pages of some of these cult magazines. He went one step further when, while living in Canada, he created Bambou, a bimonthly magazine with a print run of up to 5,000 copies. A huge success in the Quebec of the mid-1980s, it provided him with a wealth of incredible memories and wild parties. A free spirit and an inveterate dreamer, his thirst for discovery led him to explore new horizons. Before painting the wonders of Cambodia, Stef will have dragged his drawing boards to countless countries. When he was still a child, his parents left the Paris region for the cold climate of Quebec, before heading to the Senegalese coast. “I had a fabulous childhood there, it was a really happy time. And of course I always drew. I even remember writing, with Normand Baillargeon on the script, a little book called ‘Asterix among the Wolofs’, a copy of which a friend recently found.

Stéphane Delaprée’s work at Khéma La Poste

“On the blackboard of unhappiness, he draws the face of happiness”. Prévert, Le Cancre

The appeal of travel and a change of scenery runs in the family, as this daring crossing of the Sahara in a Mehari shows. On board, Stéphane was surrounded by his father and one of his brothers. A few years later, at the age of 17, Stef left school and decided to embark on a solo journey that would take him all the way to India. Then it was on to pre-civil war El Salvador, which he remembers as an emotional rollercoaster, with unspeakable joys interspersed with bloody episodes. Each time, Stéphane managed to make a living from his art, creating posters, storyboards, LP covers, book covers… He illustrates homages to Prévert, one of whose poems, Le Cancre, seems to have been written for him. Not to mention his drawings and paintings, which he sometimes sold on the street. This bohemian lifestyle didn’t bother the artist, who had little interest in financial success. “It wasn’t until I was in my thirties that I really started to worry about the future. Before that, all I cared about was being able to afford to paint.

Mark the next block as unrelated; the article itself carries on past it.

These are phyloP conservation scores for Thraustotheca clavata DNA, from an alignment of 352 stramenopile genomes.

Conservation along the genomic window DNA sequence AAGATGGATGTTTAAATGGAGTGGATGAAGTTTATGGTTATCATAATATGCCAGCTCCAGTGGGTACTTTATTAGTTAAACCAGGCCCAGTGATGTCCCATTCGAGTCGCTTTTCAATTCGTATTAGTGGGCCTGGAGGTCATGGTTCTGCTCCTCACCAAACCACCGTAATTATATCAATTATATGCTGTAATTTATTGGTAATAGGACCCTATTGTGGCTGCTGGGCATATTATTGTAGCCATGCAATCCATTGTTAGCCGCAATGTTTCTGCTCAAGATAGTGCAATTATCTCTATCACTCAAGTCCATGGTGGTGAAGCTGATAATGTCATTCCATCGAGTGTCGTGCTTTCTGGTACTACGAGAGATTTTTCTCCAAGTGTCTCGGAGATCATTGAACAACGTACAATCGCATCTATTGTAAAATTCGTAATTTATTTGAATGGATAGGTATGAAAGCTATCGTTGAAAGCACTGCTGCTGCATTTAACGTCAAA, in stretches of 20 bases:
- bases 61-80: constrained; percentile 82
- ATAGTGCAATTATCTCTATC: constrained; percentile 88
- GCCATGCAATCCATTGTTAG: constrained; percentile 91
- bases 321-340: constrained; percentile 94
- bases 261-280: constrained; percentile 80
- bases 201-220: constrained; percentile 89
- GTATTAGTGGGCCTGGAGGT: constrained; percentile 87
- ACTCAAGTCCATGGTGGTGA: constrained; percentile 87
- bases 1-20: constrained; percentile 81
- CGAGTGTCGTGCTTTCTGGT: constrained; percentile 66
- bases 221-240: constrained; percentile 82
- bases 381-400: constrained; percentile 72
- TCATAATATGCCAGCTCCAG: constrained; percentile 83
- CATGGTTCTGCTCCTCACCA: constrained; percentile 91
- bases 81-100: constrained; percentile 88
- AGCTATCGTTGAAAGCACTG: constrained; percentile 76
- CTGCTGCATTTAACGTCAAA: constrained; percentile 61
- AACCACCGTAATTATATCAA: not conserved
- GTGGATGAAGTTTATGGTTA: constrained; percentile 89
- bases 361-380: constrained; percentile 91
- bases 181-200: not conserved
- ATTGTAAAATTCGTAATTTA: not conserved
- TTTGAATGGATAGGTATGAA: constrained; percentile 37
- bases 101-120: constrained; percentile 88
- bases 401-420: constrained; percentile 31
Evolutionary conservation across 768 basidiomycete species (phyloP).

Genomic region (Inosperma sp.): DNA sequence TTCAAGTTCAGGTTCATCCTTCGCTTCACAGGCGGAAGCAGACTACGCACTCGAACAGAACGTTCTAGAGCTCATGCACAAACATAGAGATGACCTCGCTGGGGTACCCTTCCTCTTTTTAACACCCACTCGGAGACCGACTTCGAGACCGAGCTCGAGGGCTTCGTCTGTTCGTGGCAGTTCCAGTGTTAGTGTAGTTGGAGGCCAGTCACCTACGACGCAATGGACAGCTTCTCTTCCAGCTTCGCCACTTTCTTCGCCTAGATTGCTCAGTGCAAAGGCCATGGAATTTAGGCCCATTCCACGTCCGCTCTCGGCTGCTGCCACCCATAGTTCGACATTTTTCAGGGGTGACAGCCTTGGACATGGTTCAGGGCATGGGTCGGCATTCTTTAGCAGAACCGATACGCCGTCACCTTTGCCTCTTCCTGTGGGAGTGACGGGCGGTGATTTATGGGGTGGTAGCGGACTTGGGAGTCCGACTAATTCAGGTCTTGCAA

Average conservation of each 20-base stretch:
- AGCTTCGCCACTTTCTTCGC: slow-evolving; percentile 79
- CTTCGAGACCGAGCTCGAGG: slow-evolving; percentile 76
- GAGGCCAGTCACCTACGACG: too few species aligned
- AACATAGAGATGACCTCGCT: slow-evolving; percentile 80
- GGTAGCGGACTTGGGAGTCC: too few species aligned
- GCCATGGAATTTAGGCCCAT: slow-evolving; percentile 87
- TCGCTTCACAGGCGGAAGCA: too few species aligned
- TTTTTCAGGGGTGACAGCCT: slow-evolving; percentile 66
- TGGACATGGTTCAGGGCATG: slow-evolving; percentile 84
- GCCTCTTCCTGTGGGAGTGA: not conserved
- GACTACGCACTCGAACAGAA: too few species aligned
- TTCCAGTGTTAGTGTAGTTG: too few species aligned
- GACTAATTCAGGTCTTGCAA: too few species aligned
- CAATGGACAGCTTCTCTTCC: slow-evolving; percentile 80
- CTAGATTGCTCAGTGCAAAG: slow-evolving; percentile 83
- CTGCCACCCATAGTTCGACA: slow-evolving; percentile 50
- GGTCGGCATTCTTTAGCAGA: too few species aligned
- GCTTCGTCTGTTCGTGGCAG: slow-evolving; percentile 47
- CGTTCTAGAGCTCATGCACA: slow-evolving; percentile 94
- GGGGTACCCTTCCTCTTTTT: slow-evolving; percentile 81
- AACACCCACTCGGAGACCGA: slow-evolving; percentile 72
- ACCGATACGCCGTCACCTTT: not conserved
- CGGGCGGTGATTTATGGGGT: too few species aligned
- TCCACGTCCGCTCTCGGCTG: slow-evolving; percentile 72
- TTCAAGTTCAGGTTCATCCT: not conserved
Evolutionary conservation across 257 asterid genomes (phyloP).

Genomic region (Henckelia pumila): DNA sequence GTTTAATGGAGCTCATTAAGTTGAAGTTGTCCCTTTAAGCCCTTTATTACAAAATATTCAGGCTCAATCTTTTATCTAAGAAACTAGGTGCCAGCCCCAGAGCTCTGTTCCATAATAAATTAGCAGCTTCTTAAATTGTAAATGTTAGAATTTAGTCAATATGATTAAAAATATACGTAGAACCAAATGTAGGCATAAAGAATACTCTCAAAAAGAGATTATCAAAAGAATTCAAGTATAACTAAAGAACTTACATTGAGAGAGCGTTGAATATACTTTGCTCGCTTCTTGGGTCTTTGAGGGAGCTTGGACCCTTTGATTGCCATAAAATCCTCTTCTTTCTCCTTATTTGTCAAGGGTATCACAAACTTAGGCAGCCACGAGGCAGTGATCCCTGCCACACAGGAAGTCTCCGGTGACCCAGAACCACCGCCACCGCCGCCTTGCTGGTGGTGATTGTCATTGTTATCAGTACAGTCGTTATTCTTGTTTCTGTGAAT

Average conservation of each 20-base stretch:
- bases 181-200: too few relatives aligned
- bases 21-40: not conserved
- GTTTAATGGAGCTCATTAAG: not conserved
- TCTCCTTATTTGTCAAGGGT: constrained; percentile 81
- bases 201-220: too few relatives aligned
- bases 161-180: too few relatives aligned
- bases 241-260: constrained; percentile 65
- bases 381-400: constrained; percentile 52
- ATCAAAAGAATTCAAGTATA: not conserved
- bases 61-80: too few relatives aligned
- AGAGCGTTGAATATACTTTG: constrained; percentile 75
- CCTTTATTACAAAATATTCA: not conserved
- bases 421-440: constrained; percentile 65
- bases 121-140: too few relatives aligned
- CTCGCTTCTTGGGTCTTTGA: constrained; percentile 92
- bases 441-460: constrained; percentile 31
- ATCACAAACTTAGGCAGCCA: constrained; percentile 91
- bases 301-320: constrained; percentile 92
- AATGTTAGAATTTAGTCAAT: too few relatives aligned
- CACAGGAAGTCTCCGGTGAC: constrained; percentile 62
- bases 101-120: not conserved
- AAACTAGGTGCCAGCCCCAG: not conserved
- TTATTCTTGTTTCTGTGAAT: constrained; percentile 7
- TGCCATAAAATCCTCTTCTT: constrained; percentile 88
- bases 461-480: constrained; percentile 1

I didn’t choose Cambodia, it took me

He arrived in Cambodia in 1994, “just long enough to get through the winter”. He immediately found a job with LICADHO and was asked to illustrate a booklet on the new constitution. The atmosphere in the capital at the time did not displease him:

“Everyone greeted each other, there was a kind of fraternity and great solidarity. And since there were very few barangs, we were invited to all sorts of ceremonies, some of them very prestigious.

“At the same time, Phnom Penh resembled a city in the Wild West. There were hardly any cars, we walked through mountains of rubbish bins with giant rats slaloming between them. It was a dangerous place, with drunken men with guns in their hands. Often, as night fell, gunshots rang out across the city. Things have changed a lot since then. After two decades in the capital, Stef decided to settle in Siem Reap, “a quieter place, with a country feel, where you can enjoy a leisurely bike ride along the river”.

Stéphane Delaprée’s work at Khéma La Poste

I am a dreamer, not a businessman

In the 26 years he has spent in Cambodia, his art has evolved, inspired by his love for this extraordinary country. One commission followed another, sometimes on a grand scale, such as the 15-metre-long fresco that adorned the walls of Sihanoukville airport for a long time. Or the 108 covers produced for the Japanese magazine NyoNyum. Sales outlets and Happy Galleries have sprung up everywhere. A prolific creator, Stef has lost count of the number of works he has produced: “Let’s just say it’s a lot! I’m a mixture of a slacker and a hard worker, the ideal for me is to do nothing and find a way to do nothing,” the artist confesses with a wink. “After a while, however, my guilty conscience gets the better of me and makes me lock myself away in my studio.

Stéphane Delaprée

Half amused, half surprised, he asks himself the question: “How has an artist been able to make a living from his art for over 40 years, outside the traditional art circuit and galleries, without money, without affiliations, without contacts, without protection, without marketing? Talent would certainly be a satisfactory answer.

Khéma La Poste :

Artist’s website: